A name with roots in Slavic mythology and a goddess of youth and springtime, “Vesna” makes quite the apt name for the musical pairing formed by percussionist Dr. Ksenija Komljenović and pianist Dr. Liana Pailodze Harron. Hailing from Belgrade, Serbia and Tbilisi, in the Republic of Georgia respectively, the two women are each accomplished, award-winning musicians in their own rights. Forming Vesna Duo in 2020, during the early days of the pandemic, the trajectory of Komljenović and Harron’s first project, a full recording of The Rite of Spring, bears almost as much diversity of tempo and energy as Igor Stravinsky’s iconic orchestral work.
Vesna Duo is:
Dr. Liana Pailodze Harron (Piano)
Dr. Ksenija Komljenović (Marimba, Percussion)
While the pace of life in the beginning of the pandemic essentially came to a halt, Drs. Komljenović and Pailodze went from contemplating in place, to committing themselves to bringing a fascinating and uncommon take on Stanvinsky’s Rite of Spring, to life. Written in 1913 originally for orchestra alongside the ballet of the same name, it is inevitable that immense curiosity bursts forth in the face of an arrangement written solely for piano and marimba. The two instruments don’t lack a tonal range or dynamic flexibility, to be sure. Still, The Rite of Spring is not only dense from a compositional perspective but also capricious in its shifting of tempo, tonality, and expressive direction through its 14 movements over two acts. One can’t help but wonder how a mere two instruments, as melodically versatile as they are, can encompass and successfully embody all of the associated moods and narrative implications connected to the ballet’s stories, with their limited set of timbres.
Though dazzling in how each of duo displays grace, poise, and an intimate connection with their instruments, the inherent question around a potential limit to musical delivery is neither unwarranted, nor completely refuted. Komljenović and Pailodze can’t materialize sound where it doesn’t exist, a fact most notably evident in the familiar opening motif of “Act 1 I. Adoration of the Earth,” typically performed by a solo bassoon. The delicacy of the notes isn’t forgotten but there’s a fundamental difference in the warmth achieved by the bars of a marimba and the warm but piercing woodiness of a bassoon’s tone. There’s also the matter of sonic behavior –– attack, sustain, decay, and release –– of which Vesna Duo are at the mercy in moments like this, as well as in sections of movements like “Act 1 VIII. Dance of the Earth.” In the former, there is a difference in the ability to deliver a sustained tone and keep the listener tied to the air of the sound and its mood. Meanwhile in the latter, Dr. Pailodze’s frenetic pacing through quick, ascending and descending notes of what would be a bustling string section, meet the demand for precision and expressive urgency but is simply hampered by lack of numbers in evoking a similar crisp but rounded richness in the fast moving melody that a group of unison strings is otherwise able to attain due to sheer numbers.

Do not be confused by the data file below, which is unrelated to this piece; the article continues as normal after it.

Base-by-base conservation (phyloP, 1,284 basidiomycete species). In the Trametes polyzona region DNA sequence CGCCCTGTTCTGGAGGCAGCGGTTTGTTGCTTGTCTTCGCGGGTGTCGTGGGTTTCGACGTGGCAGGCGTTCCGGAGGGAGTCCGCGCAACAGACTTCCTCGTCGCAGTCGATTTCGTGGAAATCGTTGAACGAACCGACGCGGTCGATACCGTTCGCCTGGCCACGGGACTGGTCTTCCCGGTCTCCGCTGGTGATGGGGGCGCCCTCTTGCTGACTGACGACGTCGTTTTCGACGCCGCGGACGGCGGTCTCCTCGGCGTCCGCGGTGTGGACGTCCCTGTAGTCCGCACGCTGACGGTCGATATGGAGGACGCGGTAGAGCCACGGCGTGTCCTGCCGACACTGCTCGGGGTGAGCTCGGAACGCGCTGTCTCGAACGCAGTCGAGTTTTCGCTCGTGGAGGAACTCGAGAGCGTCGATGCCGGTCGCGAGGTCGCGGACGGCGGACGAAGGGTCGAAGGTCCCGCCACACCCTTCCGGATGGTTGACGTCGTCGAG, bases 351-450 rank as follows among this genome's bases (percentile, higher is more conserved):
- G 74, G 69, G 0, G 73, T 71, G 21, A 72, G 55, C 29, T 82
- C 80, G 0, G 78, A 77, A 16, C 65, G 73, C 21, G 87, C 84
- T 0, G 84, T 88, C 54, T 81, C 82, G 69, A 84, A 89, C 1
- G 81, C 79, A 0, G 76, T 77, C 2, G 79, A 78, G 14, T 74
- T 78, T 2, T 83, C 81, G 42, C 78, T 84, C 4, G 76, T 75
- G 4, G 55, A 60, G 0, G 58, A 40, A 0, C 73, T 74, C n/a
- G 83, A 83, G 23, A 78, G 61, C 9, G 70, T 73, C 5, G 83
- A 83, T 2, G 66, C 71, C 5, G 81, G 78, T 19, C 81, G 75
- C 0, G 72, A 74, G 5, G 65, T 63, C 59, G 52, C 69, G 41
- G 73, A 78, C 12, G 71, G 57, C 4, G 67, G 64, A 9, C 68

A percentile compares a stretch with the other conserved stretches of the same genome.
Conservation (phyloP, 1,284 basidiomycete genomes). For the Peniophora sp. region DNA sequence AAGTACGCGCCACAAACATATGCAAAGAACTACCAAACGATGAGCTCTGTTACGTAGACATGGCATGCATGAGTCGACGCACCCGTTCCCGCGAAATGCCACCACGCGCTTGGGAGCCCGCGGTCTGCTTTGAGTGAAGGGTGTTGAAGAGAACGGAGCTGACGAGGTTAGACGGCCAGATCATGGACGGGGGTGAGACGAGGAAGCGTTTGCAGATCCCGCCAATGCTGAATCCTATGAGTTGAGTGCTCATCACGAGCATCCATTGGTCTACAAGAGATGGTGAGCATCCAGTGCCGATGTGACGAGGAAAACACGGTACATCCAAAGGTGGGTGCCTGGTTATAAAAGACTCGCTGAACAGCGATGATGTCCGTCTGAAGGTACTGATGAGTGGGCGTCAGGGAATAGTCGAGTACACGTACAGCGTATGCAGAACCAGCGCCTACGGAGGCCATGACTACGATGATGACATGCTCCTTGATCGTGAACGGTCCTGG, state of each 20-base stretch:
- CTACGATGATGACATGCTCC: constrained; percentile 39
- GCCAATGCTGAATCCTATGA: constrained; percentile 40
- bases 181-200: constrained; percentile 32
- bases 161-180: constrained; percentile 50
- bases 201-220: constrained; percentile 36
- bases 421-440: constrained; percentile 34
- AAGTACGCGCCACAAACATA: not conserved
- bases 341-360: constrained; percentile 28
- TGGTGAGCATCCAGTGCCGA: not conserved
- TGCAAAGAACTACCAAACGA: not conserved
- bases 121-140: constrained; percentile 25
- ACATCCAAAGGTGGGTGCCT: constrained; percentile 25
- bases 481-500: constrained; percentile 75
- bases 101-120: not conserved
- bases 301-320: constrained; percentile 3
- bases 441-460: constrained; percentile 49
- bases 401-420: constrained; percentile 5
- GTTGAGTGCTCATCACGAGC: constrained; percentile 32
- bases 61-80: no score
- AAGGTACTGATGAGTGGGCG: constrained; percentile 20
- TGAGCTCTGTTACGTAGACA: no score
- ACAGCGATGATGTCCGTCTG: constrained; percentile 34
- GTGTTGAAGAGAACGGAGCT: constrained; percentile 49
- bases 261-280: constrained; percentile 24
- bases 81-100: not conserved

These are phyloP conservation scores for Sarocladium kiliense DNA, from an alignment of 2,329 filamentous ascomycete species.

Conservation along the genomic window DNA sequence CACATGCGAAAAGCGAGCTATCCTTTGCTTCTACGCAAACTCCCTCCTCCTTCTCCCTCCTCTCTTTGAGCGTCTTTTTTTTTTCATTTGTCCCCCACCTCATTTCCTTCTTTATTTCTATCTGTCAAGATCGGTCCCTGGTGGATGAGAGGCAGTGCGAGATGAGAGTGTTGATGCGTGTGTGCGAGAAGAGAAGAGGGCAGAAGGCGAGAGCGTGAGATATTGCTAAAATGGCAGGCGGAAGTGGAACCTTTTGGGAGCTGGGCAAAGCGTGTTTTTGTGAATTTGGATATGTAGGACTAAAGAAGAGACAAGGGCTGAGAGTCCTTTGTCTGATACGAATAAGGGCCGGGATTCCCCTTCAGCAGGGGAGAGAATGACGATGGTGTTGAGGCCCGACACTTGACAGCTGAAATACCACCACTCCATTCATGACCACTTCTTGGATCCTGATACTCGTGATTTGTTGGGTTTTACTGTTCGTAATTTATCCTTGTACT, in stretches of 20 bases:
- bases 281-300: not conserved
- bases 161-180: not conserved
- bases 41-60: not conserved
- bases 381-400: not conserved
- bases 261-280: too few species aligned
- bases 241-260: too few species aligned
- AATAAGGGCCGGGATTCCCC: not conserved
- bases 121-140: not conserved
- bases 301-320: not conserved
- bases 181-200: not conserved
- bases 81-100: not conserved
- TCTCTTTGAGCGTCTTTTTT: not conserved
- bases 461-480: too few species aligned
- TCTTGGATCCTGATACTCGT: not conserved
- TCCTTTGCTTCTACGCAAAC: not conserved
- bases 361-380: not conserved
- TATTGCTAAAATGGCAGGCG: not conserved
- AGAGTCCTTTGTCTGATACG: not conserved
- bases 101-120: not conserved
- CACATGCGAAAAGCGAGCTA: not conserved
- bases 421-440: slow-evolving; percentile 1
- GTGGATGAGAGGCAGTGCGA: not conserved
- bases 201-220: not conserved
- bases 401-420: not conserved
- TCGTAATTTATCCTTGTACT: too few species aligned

Its moments like these that could take one out of the nonetheless vibrant depths of sophisticated performance that Vesna Duo provide on this recording. That of course is a matter of whether or not a listener is hung up on demanding The Rite of Spring be framed only by the style of sounds put forth by Stravinsky. If that be the bar of success, it sits as one with unfair expectations. Where Vesna Duo most succeed, is in their unspoken chemistry, having arranged, learned, refined, and performed their finalized version of the piece over the course of a full year, with Komljenović completing the initial arrangement in just the first three weeks of the pair embarking on this journey. The performance is a masterclass in performative focus, as well as an exquisite demonstration of musician chemistry to the most natural and audibly entrancing of results.
The fullness of Vesna Duo’s artistry as a unified pair performing Stravinsky’s music comes to light through a shift in listening perspective. In the context of what these women and their instruments are capable of doing with one another, the recording makes for a thrilling listening experience. It’s a matter of not getting meticulous, an amusing and ironic ask in the face of how much fastidiousness is required by the score itself, and taking in the pure flourish of musical color that Vesna Duo paint with together. Their combined styles of sound and respective navigation of nuance for the enhancement of contrast for dynamics and individual instrumental techniques, make for an impressive performative showcase, as well as generating an exciting desire to know how they will strive to present each emotionally livened section. Unto itself, Vesna Duo’s take on the Rite of Spring, is impressive, unexpected, whimsical, and beautifully captured. It’s not a project meant for one-to-one satisfaction but that doesn’t make it any lesser of a work. The Duo’s musical potential blossoms with more and more vibrance as the work unfolds, much like the gradual but satisfying reveal of the flora in spring.
Keep up with the Vesna Duo through their official website and these social media platforms: